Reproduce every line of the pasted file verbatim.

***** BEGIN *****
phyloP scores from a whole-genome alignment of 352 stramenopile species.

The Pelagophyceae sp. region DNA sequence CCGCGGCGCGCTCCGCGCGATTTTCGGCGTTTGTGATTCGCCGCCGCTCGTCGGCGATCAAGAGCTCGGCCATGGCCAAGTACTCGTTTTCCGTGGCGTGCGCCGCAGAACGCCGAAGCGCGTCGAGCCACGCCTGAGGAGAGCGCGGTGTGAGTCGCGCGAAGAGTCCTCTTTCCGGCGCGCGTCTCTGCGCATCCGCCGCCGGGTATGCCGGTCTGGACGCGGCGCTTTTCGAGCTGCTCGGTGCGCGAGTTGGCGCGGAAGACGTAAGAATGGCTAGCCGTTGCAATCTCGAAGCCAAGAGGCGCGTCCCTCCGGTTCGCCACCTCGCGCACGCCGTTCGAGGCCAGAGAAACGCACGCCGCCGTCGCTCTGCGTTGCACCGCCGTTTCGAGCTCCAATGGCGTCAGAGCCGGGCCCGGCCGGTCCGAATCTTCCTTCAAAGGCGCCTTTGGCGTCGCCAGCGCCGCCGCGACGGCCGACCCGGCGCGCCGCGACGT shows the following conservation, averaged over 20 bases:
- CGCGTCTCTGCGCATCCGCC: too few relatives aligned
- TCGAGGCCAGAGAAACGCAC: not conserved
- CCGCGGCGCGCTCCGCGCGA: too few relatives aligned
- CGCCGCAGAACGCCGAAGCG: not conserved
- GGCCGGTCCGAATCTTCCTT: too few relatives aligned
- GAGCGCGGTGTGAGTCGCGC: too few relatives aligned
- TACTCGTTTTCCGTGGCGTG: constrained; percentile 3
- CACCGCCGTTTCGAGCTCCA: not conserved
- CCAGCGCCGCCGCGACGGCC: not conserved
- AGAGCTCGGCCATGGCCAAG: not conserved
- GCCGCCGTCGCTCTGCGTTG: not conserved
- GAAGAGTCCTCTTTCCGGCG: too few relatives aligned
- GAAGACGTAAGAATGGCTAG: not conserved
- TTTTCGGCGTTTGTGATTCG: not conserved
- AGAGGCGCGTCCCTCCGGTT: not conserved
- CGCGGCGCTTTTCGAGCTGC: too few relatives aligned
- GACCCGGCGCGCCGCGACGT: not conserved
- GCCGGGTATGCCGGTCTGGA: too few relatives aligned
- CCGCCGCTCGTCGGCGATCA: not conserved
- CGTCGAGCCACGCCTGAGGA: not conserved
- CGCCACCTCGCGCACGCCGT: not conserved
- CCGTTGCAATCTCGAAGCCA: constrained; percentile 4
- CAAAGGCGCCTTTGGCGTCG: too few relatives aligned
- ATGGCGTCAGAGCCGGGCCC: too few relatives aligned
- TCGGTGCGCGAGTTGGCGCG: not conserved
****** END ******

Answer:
phyloP scores from a whole-genome alignment of 352 stramenopile species.

The Pelagophyceae sp. region DNA sequence CCGCGGCGCGCTCCGCGCGATTTTCGGCGTTTGTGATTCGCCGCCGCTCGTCGGCGATCAAGAGCTCGGCCATGGCCAAGTACTCGTTTTCCGTGGCGTGCGCCGCAGAACGCCGAAGCGCGTCGAGCCACGCCTGAGGAGAGCGCGGTGTGAGTCGCGCGAAGAGTCCTCTTTCCGGCGCGCGTCTCTGCGCATCCGCCGCCGGGTATGCCGGTCTGGACGCGGCGCTTTTCGAGCTGCTCGGTGCGCGAGTTGGCGCGGAAGACGTAAGAATGGCTAGCCGTTGCAATCTCGAAGCCAAGAGGCGCGTCCCTCCGGTTCGCCACCTCGCGCACGCCGTTCGAGGCCAGAGAAACGCACGCCGCCGTCGCTCTGCGTTGCACCGCCGTTTCGAGCTCCAATGGCGTCAGAGCCGGGCCCGGCCGGTCCGAATCTTCCTTCAAAGGCGCCTTTGGCGTCGCCAGCGCCGCCGCGACGGCCGACCCGGCGCGCCGCGACGT shows the following conservation, averaged over 20 bases:
- CGCGTCTCTGCGCATCCGCC: too few relatives aligned
- TCGAGGCCAGAGAAACGCAC: not conserved
- CCGCGGCGCGCTCCGCGCGA: too few relatives aligned
- CGCCGCAGAACGCCGAAGCG: not conserved
- GGCCGGTCCGAATCTTCCTT: too few relatives aligned
- GAGCGCGGTGTGAGTCGCGC: too few relatives aligned
- TACTCGTTTTCCGTGGCGTG: constrained; percentile 3
- CACCGCCGTTTCGAGCTCCA: not conserved
- CCAGCGCCGCCGCGACGGCC: not conserved
- AGAGCTCGGCCATGGCCAAG: not conserved
- GCCGCCGTCGCTCTGCGTTG: not conserved
- GAAGAGTCCTCTTTCCGGCG: too few relatives aligned
- GAAGACGTAAGAATGGCTAG: not conserved
- TTTTCGGCGTTTGTGATTCG: not conserved
- AGAGGCGCGTCCCTCCGGTT: not conserved
- CGCGGCGCTTTTCGAGCTGC: too few relatives aligned
- GACCCGGCGCGCCGCGACGT: not conserved
- GCCGGGTATGCCGGTCTGGA: too few relatives aligned
- CCGCCGCTCGTCGGCGATCA: not conserved
- CGTCGAGCCACGCCTGAGGA: not conserved
- CGCCACCTCGCGCACGCCGT: not conserved
- CCGTTGCAATCTCGAAGCCA: constrained; percentile 4
- CAAAGGCGCCTTTGGCGTCG: too few relatives aligned
- ATGGCGTCAGAGCCGGGCCC: too few relatives aligned
- TCGGTGCGCGAGTTGGCGCG: not conserved